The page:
Bananas – A Fat Burning Powerhouse?

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So this post is going to be kept pretty short but it is just a quick overview about some of the controversy surrounding bananas. I know that a lot of people cut them out of their diets as they are “filled with sugar” or lacking nutrients compared to other fruit. Even too quickly released so that they may disrupt blood sugar, or are only appropriate after sports.

I have to admit that I was once also sceptical of bananas and thought they were best left in the tropics where they belong. This couldn’t be further from the truth as bananas are not only nutritious but hold a host of other unique health benefits. A few months a go I wrote a post on resistant starch which is basically a type of carbohydrate which is not only resistant to digestion but holds a some of big benefits:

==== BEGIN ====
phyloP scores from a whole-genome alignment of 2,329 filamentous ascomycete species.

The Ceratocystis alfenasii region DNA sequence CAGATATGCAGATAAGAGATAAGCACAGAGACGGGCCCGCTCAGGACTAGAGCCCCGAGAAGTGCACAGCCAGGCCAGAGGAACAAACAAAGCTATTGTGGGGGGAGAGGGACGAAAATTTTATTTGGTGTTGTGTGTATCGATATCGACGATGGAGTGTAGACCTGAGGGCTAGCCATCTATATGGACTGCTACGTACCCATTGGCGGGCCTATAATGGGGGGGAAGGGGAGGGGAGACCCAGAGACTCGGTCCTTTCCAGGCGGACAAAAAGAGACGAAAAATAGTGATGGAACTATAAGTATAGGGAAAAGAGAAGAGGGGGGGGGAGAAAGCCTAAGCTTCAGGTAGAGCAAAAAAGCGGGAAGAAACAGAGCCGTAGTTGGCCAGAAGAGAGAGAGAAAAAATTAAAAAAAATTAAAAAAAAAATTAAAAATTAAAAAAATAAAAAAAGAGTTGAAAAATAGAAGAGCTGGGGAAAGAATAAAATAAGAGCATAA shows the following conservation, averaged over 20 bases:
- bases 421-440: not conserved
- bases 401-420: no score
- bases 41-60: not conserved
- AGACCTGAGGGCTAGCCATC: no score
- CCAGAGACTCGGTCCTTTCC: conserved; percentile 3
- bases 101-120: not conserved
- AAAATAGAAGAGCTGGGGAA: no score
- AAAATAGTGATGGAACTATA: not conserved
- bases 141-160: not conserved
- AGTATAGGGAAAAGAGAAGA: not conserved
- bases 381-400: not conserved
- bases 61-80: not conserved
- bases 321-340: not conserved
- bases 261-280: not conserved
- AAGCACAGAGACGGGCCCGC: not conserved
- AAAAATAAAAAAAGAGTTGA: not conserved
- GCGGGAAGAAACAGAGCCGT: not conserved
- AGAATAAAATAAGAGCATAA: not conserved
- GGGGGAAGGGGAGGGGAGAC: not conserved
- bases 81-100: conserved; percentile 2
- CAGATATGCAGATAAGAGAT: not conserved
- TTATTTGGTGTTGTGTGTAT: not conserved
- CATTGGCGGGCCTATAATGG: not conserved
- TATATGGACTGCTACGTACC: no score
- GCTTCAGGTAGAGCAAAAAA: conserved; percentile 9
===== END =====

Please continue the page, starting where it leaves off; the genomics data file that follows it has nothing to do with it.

• The undigested starch helps nourish the guts lining and feeds the bacteria in the digestive system. Specifically helping colon health….
  • A consistent intake resistant starch (RS) has even been shown to increase fat oxidation. This is basically due to the RS changing the order in which food is burnt. By default our bodies will burn off carbohydrates first then move on the fat and protein. When we ingest RS the dietary fat we have just eaten is first in the firing line and gets oxidised for energy before being stored as excess adipose tissue.